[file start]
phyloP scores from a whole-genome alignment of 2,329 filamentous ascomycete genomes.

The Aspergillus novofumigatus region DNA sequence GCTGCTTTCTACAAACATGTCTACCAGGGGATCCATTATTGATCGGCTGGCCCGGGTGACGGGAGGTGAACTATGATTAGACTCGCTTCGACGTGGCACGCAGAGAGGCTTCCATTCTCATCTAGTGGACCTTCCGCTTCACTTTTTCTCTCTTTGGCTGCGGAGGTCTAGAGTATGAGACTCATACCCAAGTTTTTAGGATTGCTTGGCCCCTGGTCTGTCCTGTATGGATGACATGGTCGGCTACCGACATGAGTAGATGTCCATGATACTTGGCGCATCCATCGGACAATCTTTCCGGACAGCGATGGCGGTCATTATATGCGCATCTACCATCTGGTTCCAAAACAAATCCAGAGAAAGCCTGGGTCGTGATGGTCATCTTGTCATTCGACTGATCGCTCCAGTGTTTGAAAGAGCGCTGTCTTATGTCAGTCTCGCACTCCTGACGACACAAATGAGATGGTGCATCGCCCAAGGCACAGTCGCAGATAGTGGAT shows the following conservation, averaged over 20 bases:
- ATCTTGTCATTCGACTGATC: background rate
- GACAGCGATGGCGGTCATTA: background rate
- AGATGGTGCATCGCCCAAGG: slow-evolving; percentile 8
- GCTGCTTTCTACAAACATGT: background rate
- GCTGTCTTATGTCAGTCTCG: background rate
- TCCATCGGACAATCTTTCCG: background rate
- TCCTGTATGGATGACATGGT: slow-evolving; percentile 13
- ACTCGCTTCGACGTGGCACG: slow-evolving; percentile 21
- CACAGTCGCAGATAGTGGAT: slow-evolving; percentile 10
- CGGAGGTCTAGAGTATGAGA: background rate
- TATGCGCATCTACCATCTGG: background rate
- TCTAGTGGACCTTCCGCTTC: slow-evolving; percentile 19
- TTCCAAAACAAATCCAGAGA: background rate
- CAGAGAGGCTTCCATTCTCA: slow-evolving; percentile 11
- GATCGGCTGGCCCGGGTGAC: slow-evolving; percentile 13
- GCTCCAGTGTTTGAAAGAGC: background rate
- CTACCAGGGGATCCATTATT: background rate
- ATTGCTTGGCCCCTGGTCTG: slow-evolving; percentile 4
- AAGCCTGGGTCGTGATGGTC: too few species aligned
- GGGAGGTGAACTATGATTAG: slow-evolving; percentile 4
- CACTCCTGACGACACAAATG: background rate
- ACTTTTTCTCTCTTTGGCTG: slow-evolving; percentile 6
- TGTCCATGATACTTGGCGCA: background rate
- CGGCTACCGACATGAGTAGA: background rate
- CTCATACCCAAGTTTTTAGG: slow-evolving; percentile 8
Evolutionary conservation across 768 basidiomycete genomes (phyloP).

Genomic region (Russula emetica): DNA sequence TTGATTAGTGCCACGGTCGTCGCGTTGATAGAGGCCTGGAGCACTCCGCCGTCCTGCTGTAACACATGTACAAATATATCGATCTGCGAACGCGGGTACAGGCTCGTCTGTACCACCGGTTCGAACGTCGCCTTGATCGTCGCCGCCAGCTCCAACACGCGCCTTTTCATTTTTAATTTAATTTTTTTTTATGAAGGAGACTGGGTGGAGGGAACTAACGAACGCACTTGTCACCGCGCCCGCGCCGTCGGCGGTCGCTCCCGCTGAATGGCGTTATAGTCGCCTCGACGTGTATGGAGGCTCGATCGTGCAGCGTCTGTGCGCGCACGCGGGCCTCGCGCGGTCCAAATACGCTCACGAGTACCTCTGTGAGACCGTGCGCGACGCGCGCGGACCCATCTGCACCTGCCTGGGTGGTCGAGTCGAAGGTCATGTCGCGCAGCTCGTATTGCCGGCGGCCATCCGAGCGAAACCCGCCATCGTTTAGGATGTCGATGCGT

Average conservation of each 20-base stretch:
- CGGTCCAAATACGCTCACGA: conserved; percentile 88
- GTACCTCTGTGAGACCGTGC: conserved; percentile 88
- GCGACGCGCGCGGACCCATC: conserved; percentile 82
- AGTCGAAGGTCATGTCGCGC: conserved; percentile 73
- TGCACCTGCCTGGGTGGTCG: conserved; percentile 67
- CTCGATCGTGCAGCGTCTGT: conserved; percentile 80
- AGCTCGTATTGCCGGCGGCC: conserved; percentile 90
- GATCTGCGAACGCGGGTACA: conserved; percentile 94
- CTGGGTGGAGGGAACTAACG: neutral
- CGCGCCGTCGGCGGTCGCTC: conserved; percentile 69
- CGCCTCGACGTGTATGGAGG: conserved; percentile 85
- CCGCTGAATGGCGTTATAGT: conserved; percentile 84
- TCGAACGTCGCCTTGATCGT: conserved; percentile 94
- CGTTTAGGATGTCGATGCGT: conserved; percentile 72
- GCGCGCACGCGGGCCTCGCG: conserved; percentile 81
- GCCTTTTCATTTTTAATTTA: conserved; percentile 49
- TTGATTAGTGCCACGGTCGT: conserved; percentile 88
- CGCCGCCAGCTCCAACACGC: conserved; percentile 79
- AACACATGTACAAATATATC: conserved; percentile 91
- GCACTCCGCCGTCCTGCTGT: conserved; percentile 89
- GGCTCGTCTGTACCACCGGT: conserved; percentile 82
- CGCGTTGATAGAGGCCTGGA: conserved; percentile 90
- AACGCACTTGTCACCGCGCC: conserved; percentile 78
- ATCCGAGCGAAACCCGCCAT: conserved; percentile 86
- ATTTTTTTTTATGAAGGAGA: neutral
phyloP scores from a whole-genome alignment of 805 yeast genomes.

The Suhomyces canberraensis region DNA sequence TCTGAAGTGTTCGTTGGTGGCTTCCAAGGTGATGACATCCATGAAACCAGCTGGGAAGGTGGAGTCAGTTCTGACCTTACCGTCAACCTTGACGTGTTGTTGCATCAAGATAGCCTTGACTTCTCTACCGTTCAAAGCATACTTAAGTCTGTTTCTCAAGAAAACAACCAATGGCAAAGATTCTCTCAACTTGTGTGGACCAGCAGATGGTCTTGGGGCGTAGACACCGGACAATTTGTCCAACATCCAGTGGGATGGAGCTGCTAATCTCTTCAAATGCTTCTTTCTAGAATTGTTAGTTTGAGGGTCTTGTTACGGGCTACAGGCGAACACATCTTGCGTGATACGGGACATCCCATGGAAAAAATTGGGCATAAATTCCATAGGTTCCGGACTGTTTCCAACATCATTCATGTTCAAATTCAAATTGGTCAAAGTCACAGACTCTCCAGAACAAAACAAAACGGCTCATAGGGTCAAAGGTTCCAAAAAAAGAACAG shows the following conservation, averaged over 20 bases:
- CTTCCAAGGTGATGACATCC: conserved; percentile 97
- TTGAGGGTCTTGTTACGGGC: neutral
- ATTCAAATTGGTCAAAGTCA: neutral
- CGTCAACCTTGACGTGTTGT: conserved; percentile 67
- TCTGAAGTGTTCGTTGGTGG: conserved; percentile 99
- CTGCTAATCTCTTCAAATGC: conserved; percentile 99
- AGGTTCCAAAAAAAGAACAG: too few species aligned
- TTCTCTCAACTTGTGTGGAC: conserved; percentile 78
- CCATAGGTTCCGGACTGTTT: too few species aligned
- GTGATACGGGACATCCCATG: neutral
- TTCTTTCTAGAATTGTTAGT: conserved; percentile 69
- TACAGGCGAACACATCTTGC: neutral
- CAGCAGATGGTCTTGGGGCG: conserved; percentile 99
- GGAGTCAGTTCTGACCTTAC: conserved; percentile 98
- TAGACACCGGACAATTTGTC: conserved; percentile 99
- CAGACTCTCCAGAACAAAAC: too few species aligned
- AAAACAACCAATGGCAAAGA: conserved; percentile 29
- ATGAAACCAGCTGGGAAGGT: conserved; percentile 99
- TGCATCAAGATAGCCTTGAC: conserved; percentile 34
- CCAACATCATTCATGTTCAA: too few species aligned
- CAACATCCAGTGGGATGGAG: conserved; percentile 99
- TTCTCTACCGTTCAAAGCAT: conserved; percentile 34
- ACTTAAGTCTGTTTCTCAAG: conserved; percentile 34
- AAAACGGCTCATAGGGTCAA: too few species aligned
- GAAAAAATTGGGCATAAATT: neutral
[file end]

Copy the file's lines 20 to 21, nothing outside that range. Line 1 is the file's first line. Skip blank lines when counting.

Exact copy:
- ATTGCTTGGCCCCTGGTCTG: slow-evolving; percentile 4
- AAGCCTGGGTCGTGATGGTC: too few species aligned